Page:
La Forza del Destino
Theodossiou, Pentcheva; Machado, Stoyanov, Scandiuzzi, Lepore; Orchestra and Chorus of Teatro Regio, Parma, Gelmetti. Production: Poda. C Major/Unitel Classica 724408 (DVD), 724504 (Blu-ray), 178 mins. (opera), 11 mins. (bonus), subtitled
Here's a visually striking Forza. Stefano Poda's simple but imposing sets — textured panels that morph into semblances of iron, stone and painter's canvas and cleverly reconfigure to suggest (but never fully embody) inn and convent, army camp and hermit's grotto — work in happy tandem with the artful lighting (also by Poda) to create moodily effective studies in charcoal and gray, brown and beige and dun. Many of Poda's images are beautiful indeed, and they're done fine justice by the video direction of Tiziano Mancini, who throughout this "Tutto Verdi"series never dishonors his given name.
It's a shame that the production's régisseur, one Stefano Poda, couldn't fill these handsome stage pictures with any kind of meaningful action. Verdi's expansive drama, modeled on his beloved Shakespeare and Schiller, places his very human, very fallible characters in a larger historical context and masterfully balances the private with the public, the tragic mask with the comic. In director Poda's Forza,everything is flattened and abstracted; in costumier Poda's generic Verdi-period uniforms, the hoi polloibehave like a singularly dull bunch of limping dead, with the occasional zombie dance number (need I name the choreographer?) substituted for dirt-and-sweat-and-blood-stained explosions of life. After a fairly straightforward opening, not a single scene rings true.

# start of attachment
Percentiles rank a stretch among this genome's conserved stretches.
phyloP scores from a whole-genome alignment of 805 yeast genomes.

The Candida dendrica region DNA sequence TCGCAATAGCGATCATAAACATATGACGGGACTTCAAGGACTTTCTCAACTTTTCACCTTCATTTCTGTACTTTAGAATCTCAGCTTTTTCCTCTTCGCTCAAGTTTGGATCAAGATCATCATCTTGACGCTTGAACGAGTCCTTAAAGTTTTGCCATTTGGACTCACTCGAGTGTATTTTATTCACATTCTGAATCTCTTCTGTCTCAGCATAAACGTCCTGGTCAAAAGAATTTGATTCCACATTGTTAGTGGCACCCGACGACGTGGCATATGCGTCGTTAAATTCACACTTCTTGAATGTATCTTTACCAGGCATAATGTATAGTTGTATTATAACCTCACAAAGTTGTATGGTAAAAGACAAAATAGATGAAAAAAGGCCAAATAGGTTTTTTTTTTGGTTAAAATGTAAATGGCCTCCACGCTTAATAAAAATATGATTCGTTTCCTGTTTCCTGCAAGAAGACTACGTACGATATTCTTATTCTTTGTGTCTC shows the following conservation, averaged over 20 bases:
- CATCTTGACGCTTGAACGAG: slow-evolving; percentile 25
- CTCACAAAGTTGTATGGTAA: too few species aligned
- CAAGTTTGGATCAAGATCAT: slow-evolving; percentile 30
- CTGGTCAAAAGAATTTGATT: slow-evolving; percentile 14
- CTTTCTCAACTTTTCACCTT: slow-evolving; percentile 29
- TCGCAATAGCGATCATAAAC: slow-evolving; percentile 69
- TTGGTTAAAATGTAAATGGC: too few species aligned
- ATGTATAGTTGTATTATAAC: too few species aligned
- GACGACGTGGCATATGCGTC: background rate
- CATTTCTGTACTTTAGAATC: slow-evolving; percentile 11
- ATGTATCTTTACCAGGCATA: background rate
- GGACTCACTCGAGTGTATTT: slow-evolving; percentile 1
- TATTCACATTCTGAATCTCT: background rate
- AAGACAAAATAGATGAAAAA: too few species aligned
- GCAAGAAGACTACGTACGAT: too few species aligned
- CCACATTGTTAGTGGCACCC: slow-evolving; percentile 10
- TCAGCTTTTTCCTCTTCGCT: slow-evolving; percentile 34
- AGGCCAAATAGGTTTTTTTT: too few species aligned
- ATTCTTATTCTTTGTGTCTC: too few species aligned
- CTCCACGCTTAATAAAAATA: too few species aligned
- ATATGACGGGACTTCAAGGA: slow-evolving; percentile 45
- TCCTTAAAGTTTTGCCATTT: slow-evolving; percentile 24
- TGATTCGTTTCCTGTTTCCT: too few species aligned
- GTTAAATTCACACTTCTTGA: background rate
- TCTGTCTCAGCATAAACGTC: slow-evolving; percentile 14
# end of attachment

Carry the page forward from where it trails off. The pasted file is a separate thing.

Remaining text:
There's a first-rate Melitone in Carlo Lepore, fuller of voice than the norm, and as characterful as Poda's sober restraints allow him to be. But Melitone alone can't a fine Forza make. Tenor Aquiles Machado looks better than he did in his last Met appearances, in 2008 (he's trimmer, if no taller), but he sounds worse: just after his entrance, his "ma d'amor sì puro e santo," marked cantabile and dolcissimo but here hammered out with blunt aggression, announces a musically inelegant Alvaro; and his ugly, blasted A-flat, A and B-flat shortly thereafter accurately predict the many brutishly bellowed high notes to come. His leading lady, Greek soprano Dimitra Theodossiou, is a weakness of mine, for her old-fashioned style and overall vocal aptness for so many of the big Italian roles; but it's hard to ignore the uneven scale, sagging pitch and strident acuti; the music is driving her voice, it seems, not being propelled by it. (She is not flattered by Poda's costumes, which in the convent scene have her resembling a wrinkled Pierrot.) Vladimir Stoyanov, as the least interesting member of the destiny-dogged central trio, offers a quite decently sung but also quite unremarkable Don Carlo. Roberto Scandiuzzi (Padre Guardiano), hollow-toned and unsteady, sounds appreciably less than the rejuvenated singer I've lately credited him for being. Mirthless Mariana Pentcheva, inexplicably coiffed and costumed as Leonora's doppelgänger, looks terrified on her entrance, and soon enough her sloppily Slavic Preziosilla supplies fair cause for apprehension.
In the pit, Gianluigi Gelmetti does especially well when he's not worried about his leading singers. His prevalently fast tempos seem to speed up still more as the opera progresses ("Rataplan," "Del mondo i disinganni," "Pace, pace," with a notable demurral from Theodossiou at aria's end), as if he couldn't wait for the curtain to fall. It's hard to blame him; I was feeling that way, too. The sound is excellent, if that's an incentive.
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